# Multi-planet Fits¶

by Jason Wang (2020)

In orbitize!, we can fit for multiple planets in the system in the same way as fitting a single planet. Note that currently, orbitize! does not handle planet-planet gravitational interations with its Kepler solver (you would need an N-body integrator for that). However, orbitize! does handle star-planet interactions. For example, the distance between planet b and the star will change with the existance of planet c because planet c has some finite mass and perturbs the star from the system barycenter. Even without planet-planet scattering, one can approximately fit for dynamical masses this way. By default in orbitize!, we assume the planets are test particles (mass = 0), so there is no star-planet interactions. Later in this tutorial in the “Multiplanet Dynamical Mass” section, we will describe how to turn on this feature.

Multi-planet capabilities are generally handled under the hood, requiring not many modifications to the procedure for fitting a single planet. In this example, we will fit a few measurements of the HR 8799 b and c planets.

[2]:

import os
import orbitize
import orbitize.driver


In this tutorial, we will do an example with OFTI just because it is fast. However, in most cases, you will likely want to use MCMC as OFTI slows down significantly with multiple planets (even if each planet only has two astrometric data points as shown in the example). MCMC also requires longer run time typically, but it generally scales better than OFTI.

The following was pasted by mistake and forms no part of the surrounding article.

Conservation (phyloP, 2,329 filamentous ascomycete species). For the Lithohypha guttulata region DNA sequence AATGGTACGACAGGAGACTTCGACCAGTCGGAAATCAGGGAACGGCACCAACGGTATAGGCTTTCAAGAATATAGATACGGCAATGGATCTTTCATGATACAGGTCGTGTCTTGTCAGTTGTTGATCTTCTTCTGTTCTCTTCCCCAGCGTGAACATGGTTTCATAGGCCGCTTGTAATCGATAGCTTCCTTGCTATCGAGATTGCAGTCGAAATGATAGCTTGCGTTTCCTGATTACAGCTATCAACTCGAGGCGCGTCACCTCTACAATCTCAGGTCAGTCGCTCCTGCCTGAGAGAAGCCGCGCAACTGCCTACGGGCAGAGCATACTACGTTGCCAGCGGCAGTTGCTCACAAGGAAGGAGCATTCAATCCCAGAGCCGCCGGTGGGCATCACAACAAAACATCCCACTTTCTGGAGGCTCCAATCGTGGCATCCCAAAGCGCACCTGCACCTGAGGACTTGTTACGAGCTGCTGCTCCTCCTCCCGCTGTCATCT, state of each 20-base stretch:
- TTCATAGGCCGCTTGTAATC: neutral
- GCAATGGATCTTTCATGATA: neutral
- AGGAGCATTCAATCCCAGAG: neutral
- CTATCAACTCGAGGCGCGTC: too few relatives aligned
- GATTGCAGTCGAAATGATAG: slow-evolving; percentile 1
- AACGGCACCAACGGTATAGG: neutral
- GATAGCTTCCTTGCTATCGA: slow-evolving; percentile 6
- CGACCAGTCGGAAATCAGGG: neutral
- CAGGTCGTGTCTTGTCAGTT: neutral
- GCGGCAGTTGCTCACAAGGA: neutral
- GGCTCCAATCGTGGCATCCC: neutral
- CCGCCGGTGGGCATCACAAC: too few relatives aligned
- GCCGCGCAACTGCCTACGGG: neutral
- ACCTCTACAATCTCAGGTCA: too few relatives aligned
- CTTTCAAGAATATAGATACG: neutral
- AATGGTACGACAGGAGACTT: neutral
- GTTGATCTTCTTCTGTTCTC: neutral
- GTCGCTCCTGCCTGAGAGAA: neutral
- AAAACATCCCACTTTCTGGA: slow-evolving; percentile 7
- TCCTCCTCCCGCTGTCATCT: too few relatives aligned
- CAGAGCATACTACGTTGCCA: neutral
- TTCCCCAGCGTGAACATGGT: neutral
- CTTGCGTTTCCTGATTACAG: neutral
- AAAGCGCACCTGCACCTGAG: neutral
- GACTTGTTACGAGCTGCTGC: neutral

We follow the same steps as in the OFTI tutorial but set number of secondary bodies to 2 and read in a data file that contains astrometry for two planets in the system (in the example, a shortened version of the HR 8799 b and c astrometry). For MCMC, do the same thing as the single planet MCMC tutorial and make the same challenges as we have here with OFTI. In summary, all that needs to be done is to include both planets’ measurements in the input data file and adjust the number of secondary bodies in the system.

[3]:

input_file = os.path.join(orbitize.DATADIR, "test_val_multi.csv")
my_driver = orbitize.driver.Driver(input_file, 'OFTI',
2, # number of secondary bodies in system
1.52, # total system mass [M_sun]
24.76, # total parallax of system [mas]
mass_err=0.15,
plx_err=0.64)

Converting ra/dec data points in data_table to sep/pa. Original data are stored in input_table.


Next we run the sampler as usual:

[4]:

s = my_driver.sampler
orbits = s.run_sampler(1000)

1000/1000 orbits found


With two planets, we have 2 sets of 6 orbtial parameters as well as the 2 system parameters (parallax and total mass). Our posterior, stored in orbits, is a (1000 x 14) array instead of the (1000 x 8) array had we fit a single planet.

As it gets confusing to track with index corresponds to which orbital parameter, we recommend you use the system.param_idx to index the parameters you are interested in. As a reminder, the abbreviations are: semi-major axis (sma), eccentricity (ecc), inclination (inc), argument of periastron (aop), position angle of nodes (pan), and epoch of periastron passage in fraction of the orbital period (tau). The 1 and 2 correspond to the two secondary bodies (in this case, HR 8799 b and HR 8799 c respectively)